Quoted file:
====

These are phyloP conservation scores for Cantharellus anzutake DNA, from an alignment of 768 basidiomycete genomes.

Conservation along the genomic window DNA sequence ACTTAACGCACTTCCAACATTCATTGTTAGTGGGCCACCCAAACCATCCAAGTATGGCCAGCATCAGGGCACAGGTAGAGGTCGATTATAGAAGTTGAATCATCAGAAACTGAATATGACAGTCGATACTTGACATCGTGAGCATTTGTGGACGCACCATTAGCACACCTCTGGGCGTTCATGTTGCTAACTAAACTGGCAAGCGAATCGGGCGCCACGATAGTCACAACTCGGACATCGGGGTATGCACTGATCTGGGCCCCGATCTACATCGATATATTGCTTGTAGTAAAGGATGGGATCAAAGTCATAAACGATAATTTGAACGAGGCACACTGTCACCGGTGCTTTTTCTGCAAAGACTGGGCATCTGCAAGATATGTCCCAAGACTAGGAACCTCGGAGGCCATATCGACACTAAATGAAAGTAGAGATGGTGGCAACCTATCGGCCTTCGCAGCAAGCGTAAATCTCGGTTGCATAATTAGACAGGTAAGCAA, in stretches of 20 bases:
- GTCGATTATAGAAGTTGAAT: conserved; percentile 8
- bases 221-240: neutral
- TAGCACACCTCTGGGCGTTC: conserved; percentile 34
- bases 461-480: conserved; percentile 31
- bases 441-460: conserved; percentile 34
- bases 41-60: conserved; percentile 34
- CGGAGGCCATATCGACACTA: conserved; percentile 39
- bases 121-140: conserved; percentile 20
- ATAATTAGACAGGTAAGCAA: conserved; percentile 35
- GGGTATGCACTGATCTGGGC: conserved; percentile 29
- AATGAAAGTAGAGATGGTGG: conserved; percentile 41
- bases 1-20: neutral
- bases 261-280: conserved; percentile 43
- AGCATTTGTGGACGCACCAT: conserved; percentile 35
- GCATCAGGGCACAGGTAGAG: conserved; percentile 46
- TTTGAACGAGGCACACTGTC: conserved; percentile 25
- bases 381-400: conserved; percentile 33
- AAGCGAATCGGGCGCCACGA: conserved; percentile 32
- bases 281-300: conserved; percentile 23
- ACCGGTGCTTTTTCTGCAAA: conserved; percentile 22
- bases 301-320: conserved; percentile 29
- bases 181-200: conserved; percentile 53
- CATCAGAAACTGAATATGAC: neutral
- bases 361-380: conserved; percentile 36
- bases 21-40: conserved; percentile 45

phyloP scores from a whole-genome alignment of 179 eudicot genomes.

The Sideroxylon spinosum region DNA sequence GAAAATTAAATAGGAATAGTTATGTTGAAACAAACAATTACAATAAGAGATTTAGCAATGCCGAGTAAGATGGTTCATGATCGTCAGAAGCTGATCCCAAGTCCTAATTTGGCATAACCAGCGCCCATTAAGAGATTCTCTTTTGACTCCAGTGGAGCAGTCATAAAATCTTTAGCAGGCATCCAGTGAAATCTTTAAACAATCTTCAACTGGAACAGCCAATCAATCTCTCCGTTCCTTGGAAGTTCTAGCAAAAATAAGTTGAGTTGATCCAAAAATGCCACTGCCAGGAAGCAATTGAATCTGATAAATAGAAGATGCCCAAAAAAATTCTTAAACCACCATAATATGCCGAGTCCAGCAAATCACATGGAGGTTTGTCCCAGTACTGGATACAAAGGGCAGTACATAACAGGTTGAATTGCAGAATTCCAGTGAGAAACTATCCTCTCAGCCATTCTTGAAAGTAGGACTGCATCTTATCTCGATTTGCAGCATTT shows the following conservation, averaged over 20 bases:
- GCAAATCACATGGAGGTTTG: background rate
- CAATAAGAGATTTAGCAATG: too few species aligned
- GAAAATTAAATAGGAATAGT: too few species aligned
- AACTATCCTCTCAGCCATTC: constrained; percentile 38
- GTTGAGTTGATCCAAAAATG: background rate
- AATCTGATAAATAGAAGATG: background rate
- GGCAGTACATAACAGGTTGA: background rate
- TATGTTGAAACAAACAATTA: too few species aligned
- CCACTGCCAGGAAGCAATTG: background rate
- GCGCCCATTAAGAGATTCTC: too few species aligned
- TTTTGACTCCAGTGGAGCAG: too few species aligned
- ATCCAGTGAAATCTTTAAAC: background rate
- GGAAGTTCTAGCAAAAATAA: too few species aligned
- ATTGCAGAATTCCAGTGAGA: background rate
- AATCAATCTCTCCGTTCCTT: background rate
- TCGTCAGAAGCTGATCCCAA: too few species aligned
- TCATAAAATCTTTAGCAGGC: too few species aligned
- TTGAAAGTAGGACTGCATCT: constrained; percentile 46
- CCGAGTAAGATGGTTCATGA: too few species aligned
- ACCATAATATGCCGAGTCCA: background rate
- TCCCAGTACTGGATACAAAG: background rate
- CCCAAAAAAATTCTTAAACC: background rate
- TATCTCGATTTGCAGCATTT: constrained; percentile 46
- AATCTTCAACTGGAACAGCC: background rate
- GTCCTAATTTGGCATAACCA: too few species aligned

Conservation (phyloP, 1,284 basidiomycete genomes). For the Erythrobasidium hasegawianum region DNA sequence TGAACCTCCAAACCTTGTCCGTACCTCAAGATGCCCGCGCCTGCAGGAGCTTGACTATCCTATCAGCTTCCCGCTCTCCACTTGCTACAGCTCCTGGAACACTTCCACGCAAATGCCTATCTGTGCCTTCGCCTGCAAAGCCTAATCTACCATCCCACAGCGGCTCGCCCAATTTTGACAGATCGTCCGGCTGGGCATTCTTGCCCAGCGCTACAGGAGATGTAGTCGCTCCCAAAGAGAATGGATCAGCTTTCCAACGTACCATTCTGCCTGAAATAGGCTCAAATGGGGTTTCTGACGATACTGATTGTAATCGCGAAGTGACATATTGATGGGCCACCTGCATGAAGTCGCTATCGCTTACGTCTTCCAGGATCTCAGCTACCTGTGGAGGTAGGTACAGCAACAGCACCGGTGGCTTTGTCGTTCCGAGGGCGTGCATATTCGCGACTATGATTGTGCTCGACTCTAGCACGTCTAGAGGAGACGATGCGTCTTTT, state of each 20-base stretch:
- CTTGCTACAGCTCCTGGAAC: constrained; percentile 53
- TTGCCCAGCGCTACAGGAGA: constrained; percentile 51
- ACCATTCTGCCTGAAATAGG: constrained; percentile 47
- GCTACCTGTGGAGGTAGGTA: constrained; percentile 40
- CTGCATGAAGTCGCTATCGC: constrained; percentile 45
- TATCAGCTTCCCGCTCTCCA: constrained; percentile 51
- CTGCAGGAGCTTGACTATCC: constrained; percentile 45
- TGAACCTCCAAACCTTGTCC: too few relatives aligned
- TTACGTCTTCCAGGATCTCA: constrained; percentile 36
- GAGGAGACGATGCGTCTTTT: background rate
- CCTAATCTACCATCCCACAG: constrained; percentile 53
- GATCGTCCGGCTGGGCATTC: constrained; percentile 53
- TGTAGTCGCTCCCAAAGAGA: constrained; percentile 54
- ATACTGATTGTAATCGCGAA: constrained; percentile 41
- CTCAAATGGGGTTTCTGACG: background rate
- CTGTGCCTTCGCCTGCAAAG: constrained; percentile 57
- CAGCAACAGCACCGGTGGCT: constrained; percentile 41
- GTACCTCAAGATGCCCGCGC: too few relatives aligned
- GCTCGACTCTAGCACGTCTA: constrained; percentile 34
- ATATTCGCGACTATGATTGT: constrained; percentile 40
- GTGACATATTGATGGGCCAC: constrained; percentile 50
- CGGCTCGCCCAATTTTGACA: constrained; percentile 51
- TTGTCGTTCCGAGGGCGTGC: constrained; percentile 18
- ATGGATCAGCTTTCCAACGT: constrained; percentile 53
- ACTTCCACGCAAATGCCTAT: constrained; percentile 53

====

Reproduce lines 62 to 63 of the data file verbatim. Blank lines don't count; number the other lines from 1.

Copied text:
- CTGCAGGAGCTTGACTATCC: constrained; percentile 45
- TGAACCTCCAAACCTTGTCC: too few relatives aligned